Storytelling has been around since the dawn of man for a reason: It’s contagious, demographic-proof, memorable, and inspirational.
And credit unions have great stories to tell—from the birth of the movement to everyday experiences that change people’s lives, according to Paul Smith, director of consumer and communications research at Procter & Gamble, who delivered Tuesday’s keynote address at the Community Credit Union & Growth Conference in Uncasville, Conn.
But don’t confuse a recitation of facts with a story, advises Smith, author of “Lead With a Story: A Guide to Crafting Business Narratives that Captivate, Convince, and Inspire.”
A story requires emotion—something too many organizations are hardwired to downplay or ignore.
“Emotional things happen around us all the time, but we intentionally exclude them from our thought process because we somehow think it’s unprofessional,” Smith says.
In the 1980s, Procter & Gamble conducted field studies on why some families continued to bypass Crisco for lard. One woman told a researcher that lard was a healthier choice, which perplexed him, because he knew otherwise. Why? he asked. Because buying Crisco meant she wouldn’t have enough money to also buy milk, the woman replied.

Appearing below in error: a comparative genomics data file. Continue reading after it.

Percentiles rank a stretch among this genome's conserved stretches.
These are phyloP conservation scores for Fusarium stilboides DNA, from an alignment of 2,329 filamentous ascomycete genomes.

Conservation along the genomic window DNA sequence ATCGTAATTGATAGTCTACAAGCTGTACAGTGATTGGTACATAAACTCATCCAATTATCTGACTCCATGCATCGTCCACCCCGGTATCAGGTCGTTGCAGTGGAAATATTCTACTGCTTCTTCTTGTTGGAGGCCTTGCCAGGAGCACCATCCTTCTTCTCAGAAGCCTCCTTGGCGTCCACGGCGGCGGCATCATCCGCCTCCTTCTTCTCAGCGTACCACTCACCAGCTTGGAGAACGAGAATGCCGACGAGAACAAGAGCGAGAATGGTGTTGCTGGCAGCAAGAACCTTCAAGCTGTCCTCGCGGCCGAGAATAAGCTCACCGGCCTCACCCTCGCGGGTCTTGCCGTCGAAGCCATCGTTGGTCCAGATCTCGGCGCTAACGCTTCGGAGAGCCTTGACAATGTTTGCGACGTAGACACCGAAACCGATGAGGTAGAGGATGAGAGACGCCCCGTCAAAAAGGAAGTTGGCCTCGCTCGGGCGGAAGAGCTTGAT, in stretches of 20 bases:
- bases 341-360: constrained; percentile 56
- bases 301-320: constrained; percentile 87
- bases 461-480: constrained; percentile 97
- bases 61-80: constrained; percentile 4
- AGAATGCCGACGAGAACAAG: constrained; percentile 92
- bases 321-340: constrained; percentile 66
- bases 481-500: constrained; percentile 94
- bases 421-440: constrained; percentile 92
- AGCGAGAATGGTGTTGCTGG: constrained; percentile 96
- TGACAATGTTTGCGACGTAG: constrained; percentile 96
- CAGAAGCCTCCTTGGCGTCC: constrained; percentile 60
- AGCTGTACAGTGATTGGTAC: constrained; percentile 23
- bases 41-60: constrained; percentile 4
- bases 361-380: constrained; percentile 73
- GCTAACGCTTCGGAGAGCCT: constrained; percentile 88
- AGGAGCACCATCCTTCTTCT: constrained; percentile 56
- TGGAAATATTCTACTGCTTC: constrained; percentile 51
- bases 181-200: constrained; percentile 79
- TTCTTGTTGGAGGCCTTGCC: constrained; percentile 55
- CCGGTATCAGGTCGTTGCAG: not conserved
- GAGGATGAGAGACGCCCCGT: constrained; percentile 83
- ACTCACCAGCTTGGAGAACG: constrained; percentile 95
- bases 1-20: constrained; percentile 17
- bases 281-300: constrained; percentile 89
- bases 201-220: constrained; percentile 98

“That hit him in the chest,” Smith explained. “This was a personal decision a single mom had to make because of the high price of his product.”
To his credit, the researcher didn’t just recite facts – “Respondent says Crisco’s too expensive”—but rather jotted down the entire story, which resonated within the company.
Likewise, founders of the credit union movement aren’t just names—they have stories worth telling, says Smith. Friedrich Wilhelm Raiffeisen noticed from an early age that bankers either ignored rural areas in Germany or practiced loan sharking at residents’ expense, and became a cooperative pioneer.
Alphonse Desjardins stumbled into a story that shocked him while working as a journalist in Canada, when a judge ruled that a man had to pay $5,000 on a $150 loan he’d taken out with a bank a year earlier. He co-founded the first North American credit union in 1900; 200 credit unions operated at the time of his death, 20 years later.
“This is the noble history of the business that you’re in, and you should be incredibly proud,” Smith said. “I’m convinced there are stories like these all over this room. Find them. Share them. People want to do business with people who have a purpose to what they’re doing, beyond profit.”
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